In 1941, Eliot Noyes, the architect who was by then the head of Industrial Design department at MoMA, and was to become responsible of everything design at IBM – from shaping the Selectric typewriter to selecting figures such as Mies, Zanuso and Saarinen for buildings – had published the book Organic Design and Home Furnishings, one of many signs of how the United States were looking for their own specific path to Modernism at the time. Noyes, who after graduating from Harvard had also worked with Gropius and Breuer, had then also approached Wright's architecture, and two decades after the book, we could find him designing a summer house, on the island of Marha's Vineyard, off the coast of Massachusetts, which is an organicist wooden prism – somehow foreshadowing certain ‘spyglass-shaped’ late-millennium architectures – where some domestic plaster decorations inspired by the techniques of Costantino Nivola can also find their place. Domus published the project in August 1964, on issue 417.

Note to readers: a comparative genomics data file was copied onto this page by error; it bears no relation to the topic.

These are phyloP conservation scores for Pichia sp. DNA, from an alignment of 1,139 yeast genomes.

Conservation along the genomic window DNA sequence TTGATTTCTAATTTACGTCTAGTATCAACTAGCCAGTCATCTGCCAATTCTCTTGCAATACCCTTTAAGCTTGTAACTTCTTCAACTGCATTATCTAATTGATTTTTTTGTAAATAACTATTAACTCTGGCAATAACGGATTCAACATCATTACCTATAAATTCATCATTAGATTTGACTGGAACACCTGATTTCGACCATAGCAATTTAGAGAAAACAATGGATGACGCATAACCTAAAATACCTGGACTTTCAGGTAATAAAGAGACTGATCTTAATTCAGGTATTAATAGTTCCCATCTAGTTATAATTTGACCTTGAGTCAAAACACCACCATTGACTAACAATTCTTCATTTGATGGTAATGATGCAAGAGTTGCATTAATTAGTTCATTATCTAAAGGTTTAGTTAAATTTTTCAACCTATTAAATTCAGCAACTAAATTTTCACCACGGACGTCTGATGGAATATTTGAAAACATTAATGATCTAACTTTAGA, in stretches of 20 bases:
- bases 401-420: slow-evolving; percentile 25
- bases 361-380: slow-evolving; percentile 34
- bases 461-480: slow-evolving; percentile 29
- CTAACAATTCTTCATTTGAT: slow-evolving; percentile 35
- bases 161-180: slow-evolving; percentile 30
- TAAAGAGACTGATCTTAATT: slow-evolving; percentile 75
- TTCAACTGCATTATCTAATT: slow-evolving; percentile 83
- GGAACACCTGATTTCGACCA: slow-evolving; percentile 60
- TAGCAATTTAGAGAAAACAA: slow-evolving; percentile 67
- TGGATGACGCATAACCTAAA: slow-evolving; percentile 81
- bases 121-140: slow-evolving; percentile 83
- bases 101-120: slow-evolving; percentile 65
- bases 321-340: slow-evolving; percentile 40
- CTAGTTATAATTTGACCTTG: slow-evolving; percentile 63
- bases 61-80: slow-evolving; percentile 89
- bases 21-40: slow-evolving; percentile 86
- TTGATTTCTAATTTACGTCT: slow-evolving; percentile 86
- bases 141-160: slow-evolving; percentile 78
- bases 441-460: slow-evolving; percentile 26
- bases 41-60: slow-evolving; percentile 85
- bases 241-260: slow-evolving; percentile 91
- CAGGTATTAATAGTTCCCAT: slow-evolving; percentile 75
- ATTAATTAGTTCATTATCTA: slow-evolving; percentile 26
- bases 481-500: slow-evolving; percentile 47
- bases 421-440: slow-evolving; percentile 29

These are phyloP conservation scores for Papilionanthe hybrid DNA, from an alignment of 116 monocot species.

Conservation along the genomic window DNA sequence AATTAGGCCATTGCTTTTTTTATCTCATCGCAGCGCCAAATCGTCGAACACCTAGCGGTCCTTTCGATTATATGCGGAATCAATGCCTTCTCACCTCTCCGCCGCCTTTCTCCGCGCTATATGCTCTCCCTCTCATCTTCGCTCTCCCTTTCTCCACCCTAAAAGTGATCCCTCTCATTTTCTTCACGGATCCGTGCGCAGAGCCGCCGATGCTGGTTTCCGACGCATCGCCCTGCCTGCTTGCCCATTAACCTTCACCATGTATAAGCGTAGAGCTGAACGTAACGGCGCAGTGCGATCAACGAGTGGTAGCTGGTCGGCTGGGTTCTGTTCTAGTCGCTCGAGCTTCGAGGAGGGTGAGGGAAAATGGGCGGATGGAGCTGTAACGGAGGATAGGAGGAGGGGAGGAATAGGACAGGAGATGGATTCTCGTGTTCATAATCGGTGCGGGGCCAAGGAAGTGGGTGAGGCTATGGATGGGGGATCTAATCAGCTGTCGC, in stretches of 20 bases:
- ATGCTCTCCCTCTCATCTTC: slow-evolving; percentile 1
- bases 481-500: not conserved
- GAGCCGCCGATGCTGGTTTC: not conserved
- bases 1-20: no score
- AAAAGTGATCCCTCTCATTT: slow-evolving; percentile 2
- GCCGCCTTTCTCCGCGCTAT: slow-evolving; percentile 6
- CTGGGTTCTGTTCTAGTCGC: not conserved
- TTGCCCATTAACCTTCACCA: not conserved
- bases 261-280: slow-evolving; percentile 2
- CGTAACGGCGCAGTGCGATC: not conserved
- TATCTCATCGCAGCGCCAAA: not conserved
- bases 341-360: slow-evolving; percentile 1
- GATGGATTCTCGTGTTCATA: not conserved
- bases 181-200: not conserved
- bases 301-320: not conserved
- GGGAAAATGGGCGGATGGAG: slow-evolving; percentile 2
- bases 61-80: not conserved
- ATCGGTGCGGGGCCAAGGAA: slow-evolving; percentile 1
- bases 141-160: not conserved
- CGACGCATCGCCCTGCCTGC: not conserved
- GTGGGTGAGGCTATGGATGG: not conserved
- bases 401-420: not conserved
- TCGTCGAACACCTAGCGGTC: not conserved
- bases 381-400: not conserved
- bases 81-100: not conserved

A holiday house on the island, for ten people
Eliot Noyes, arch.
The name of the island is Martha’s Vineyard, right off the Massachusetts shore: you can get there by plane or ferry boat.
The house stands isolated, surrounded by greenery – scrub and pine trees – but from the house you can see both the sea and the village, Menemsha, a small swordfish fishing centre. And this is where the family and their guests come in summertime for fishing, swimming and sailing; in freedom. Entirely made of wood – cypress for the outside and spruce for the inside – the house appears as a large, square shed with a sloping roof. Inside, the signature layout feature is the èpossibility to always perceive the volume as a whole, in its total dimensions: the living room is full-height and contains the staircase, and the guests’ and children’s open rooms overlook the living room from above.
The house can accommodate up to ten people; it also has a large room for storing sports equipment; and a deep, shady porch in front of the fully glazed wall of the living room. The kitchen is part of the living room (as shown on the plan), as here it is the owner, with guests and children, to take care of it.